“Fuck,” he said, snorting with laughter. “I’m a good guy. I mean, you ignore this-” He gestured toward the tattoos, “And I’m good as fuckin’ gold. Scout’s honor or some shit.”

I grinned. “Or some shit.”

He sighed. “But yeah. Of course there are things I regret. We all do, you know? But there’s one thing, one big thing, I regret. Still. That keeps me the fuck awake at night, you know? Still.” A pause as he squeezed his eyes closed. “Every fucking night.” He shook his head. “Fuck. Fuck, fuck, fuck, fuck, fuck.”

“Tell me what you feel.” I thought of touching his arm, hoping to comfort, but decided against it. “Even if you don’t know, try. Try and tell me why you keep looking to the door.”

Eyes still closed, fingers and thumbs still on his temples, he spoke.

“I live across the street. Some shit hole. But, fuck me, every time, every goddamn time, I walk into the building or my pad, man, it’s just fucked. Not, like, the way it is. I mean, a shit hole’s a shit hole, right? It ain’t no mansion and I sure as hell ain’t no maid. But what I feel, it’s more…Fuck.” He paused. “It’s like I’m being watched. Like, in the walls or something. It sounds crazy, yeah, but, fuck, maybe I’m crazy. But there’s, like, the sound of…” He looked at me. “Slithering. Like snakes or serpents or something. In the walls. In the ceiling. In the boards. Under the floor. Below me.” He shook his head. “Is that a word? Slithering?”

I nodded. “Yeah, it’s a word.”

“Pretty and smart,” he said with a small grin. “Love it.”

I smiled. “You said it sounded like snakes? In the walls?”

He bolted upright. Turned away. Refused my gaze. “Fuck no, man. No way. Rats, maybe. Not snakes, though. That’s not what I meant. That’s just too fucked. Fucked, man. No way. No fuckin’ way, man.”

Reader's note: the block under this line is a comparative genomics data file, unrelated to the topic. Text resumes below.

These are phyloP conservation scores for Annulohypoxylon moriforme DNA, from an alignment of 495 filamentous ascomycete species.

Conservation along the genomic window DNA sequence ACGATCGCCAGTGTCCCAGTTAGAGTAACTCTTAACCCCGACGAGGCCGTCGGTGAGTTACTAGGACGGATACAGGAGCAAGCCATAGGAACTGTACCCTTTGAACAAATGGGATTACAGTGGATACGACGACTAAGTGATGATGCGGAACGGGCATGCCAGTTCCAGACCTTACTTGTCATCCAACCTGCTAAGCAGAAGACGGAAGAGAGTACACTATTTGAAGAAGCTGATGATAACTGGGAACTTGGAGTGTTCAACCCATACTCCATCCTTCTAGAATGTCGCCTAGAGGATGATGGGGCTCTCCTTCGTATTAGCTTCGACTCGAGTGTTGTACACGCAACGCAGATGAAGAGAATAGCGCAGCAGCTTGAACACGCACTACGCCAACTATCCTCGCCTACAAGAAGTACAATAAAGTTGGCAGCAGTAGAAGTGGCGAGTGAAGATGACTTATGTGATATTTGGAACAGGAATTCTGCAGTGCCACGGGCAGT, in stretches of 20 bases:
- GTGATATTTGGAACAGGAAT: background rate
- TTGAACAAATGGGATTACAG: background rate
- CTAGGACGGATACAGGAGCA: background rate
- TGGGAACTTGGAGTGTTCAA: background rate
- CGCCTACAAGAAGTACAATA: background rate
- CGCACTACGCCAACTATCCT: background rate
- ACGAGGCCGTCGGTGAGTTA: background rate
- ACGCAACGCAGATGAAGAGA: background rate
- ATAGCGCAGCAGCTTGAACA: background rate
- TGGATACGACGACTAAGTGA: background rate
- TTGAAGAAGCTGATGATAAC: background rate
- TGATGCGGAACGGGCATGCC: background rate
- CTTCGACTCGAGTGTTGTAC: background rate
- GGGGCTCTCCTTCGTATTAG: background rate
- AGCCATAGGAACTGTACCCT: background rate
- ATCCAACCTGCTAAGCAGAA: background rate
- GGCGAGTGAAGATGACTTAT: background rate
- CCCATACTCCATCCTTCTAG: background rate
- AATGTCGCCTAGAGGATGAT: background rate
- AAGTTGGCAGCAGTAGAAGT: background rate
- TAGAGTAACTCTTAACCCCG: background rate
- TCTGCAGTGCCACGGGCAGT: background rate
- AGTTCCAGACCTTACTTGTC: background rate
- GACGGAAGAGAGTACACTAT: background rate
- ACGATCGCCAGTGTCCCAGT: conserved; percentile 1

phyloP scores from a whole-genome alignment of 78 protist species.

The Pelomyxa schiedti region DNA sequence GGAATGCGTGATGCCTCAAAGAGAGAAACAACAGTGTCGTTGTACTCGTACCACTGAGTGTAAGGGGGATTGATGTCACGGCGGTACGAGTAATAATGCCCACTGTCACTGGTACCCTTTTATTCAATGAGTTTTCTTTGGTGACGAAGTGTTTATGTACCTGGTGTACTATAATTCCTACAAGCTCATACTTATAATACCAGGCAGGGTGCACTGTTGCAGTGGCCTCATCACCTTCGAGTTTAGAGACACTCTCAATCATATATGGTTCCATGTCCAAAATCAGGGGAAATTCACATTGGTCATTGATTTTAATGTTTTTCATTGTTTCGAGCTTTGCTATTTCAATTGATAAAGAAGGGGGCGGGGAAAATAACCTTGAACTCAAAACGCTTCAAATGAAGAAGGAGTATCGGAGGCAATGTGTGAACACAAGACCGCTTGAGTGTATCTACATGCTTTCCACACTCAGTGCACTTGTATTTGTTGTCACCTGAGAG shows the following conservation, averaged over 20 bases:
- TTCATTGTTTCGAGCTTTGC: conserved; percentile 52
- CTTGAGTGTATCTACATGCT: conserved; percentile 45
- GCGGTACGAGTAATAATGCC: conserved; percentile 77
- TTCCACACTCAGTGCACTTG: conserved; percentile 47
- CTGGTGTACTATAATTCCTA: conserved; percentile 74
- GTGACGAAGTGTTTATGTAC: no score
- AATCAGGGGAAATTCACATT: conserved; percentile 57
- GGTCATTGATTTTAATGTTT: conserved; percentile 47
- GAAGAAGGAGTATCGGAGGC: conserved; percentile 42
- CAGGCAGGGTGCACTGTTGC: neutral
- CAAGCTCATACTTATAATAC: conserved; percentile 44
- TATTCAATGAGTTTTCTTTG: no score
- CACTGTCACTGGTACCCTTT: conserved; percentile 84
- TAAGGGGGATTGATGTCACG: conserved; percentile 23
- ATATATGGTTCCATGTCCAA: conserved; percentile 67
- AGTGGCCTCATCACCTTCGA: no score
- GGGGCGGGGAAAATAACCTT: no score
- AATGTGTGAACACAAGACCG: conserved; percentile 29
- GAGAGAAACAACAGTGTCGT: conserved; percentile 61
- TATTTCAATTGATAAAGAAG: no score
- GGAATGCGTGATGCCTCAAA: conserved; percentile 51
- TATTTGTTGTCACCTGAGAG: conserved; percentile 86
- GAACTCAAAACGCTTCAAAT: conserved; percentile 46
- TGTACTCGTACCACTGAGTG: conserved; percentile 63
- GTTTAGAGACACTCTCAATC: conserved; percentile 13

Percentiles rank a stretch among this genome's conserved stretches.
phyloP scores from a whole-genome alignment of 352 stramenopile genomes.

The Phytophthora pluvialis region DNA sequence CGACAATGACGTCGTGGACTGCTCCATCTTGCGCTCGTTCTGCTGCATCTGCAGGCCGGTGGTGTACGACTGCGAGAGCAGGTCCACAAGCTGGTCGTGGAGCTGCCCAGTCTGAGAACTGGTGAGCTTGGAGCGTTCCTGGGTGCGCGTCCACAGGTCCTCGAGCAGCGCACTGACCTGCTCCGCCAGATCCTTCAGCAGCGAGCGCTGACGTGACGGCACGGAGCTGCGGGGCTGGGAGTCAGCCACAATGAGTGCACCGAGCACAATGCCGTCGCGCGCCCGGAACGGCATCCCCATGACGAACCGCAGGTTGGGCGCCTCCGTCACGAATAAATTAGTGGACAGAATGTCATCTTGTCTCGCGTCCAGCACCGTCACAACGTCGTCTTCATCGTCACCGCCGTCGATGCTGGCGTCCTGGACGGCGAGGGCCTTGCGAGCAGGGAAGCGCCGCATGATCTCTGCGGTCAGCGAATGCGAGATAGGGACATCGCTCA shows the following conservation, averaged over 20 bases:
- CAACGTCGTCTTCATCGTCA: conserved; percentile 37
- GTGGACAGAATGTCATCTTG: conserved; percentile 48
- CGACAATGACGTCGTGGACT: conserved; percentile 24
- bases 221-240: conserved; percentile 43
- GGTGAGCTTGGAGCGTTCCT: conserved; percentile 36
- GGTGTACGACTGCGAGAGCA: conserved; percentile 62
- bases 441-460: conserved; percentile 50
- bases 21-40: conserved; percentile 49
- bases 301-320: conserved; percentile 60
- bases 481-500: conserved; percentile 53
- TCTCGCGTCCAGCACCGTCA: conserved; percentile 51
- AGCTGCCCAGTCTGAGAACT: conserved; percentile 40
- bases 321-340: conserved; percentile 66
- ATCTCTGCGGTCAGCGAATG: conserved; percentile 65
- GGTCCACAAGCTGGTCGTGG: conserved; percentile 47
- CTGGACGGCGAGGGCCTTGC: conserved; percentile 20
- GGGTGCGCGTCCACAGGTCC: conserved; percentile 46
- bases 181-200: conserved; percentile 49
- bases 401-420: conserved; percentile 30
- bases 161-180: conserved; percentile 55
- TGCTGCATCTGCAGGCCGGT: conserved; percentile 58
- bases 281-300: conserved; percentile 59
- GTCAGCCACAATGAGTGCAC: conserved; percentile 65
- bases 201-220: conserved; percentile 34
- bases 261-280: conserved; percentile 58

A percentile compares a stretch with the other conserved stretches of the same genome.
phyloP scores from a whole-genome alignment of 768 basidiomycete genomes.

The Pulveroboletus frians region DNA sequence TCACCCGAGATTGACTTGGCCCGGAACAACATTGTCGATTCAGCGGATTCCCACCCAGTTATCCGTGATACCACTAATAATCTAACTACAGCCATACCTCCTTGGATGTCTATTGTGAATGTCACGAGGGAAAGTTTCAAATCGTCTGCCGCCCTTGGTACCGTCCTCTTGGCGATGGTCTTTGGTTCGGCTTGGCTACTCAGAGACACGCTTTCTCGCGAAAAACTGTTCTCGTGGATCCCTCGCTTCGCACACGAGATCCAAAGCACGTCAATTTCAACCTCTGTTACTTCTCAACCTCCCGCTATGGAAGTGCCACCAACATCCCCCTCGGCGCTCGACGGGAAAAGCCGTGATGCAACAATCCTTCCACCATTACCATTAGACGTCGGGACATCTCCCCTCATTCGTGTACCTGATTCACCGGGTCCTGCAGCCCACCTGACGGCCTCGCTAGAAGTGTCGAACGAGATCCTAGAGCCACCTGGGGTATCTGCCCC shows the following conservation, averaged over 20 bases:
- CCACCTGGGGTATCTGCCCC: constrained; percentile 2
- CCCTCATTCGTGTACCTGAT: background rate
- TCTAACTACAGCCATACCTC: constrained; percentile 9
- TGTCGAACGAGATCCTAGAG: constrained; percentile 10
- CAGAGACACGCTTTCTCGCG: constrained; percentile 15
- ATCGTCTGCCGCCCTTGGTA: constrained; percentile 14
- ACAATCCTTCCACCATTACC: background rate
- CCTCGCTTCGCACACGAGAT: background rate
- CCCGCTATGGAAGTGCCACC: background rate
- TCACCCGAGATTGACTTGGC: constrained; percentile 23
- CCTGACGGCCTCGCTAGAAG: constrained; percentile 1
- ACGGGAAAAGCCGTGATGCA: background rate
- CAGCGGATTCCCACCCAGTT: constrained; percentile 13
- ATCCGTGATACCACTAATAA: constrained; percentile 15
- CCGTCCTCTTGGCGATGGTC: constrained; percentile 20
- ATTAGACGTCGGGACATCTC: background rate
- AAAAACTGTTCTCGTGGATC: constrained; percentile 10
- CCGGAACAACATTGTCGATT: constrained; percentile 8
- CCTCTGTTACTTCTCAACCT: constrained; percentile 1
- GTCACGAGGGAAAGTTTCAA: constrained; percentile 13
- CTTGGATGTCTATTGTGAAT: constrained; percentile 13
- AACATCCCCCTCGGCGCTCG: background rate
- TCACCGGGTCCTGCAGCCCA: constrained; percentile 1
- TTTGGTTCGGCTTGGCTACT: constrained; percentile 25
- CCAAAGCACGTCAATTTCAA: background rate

“You’re right,” I said quickly, but he was already sliding from the stool, bouncing on the balls of his feet, his hands checking his pockets, brushing the legs of his wrinkled, stained jeans, running over his too-thin torso, his gaze refusing me. In his mind, he had already left. “Definitely rats,” I said. “You should tell the-”

He stopped, his eyes on the window. A moment later, he walked the several steps to stand at the dingy glass. I followed to stand beside him.

“You ever get that feeling that it’s all done. That even though it ain’t obvious and everything seems fine or some shit, that it’s just over?”

“What’s over?”

He turned to me. His eyes looked wet, though I chose to doubt it was the advent of tears. “I dunno.” He sniffled. “Everything?” He shrugged it away. Looked back out the window to his building down the street. “Fuck it, man. Everyone’s gotta pay the piper someday, yeah?”

And he left, barging out of the bar to lope across the street before slipping behind the dented metal door, drawn back to that inescapable shit hole on Eidolon Avenue he called home as the sun ducked behind a canopy of gray.

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Learn more about Bullet in Eidolon Avenue: The First Feast

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“Lyrical, poetic, and devastating, Jonathan Winn’s Eidolon Avenue is everything good horror should be.” – Kealan Patrick Burke, Bram Stoker Award-winning author of The Turtle Boy, Kin, and Sour Candy